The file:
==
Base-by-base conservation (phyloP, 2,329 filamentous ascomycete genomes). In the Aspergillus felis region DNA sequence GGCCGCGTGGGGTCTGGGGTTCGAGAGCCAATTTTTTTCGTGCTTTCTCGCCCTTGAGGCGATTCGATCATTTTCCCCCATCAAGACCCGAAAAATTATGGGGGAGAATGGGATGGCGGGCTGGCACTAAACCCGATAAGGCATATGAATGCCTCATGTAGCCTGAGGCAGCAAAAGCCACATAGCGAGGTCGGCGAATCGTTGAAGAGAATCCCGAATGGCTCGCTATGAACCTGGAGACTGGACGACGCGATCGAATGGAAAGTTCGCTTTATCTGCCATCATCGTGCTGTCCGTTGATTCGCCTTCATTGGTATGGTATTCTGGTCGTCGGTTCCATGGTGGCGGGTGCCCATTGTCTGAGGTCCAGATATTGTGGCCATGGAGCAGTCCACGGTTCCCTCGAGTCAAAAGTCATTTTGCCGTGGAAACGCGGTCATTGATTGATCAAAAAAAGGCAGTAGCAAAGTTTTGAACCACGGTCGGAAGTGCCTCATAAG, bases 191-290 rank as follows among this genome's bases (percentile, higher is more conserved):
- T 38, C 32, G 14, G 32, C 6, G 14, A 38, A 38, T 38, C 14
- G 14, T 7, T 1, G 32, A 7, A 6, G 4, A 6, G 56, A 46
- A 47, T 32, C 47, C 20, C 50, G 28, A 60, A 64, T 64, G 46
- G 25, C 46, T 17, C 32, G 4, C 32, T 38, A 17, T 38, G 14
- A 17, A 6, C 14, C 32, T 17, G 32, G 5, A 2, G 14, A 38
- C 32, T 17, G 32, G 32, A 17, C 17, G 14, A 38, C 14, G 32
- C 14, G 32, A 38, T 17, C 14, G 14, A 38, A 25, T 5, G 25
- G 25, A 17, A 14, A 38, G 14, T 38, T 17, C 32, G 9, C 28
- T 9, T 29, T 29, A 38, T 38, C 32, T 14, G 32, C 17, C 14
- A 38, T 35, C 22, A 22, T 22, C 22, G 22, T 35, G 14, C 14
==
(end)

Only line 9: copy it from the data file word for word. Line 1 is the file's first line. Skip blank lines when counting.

- G 25, A 17, A 14, A 38, G 14, T 38, T 17, C 32, G 9, C 28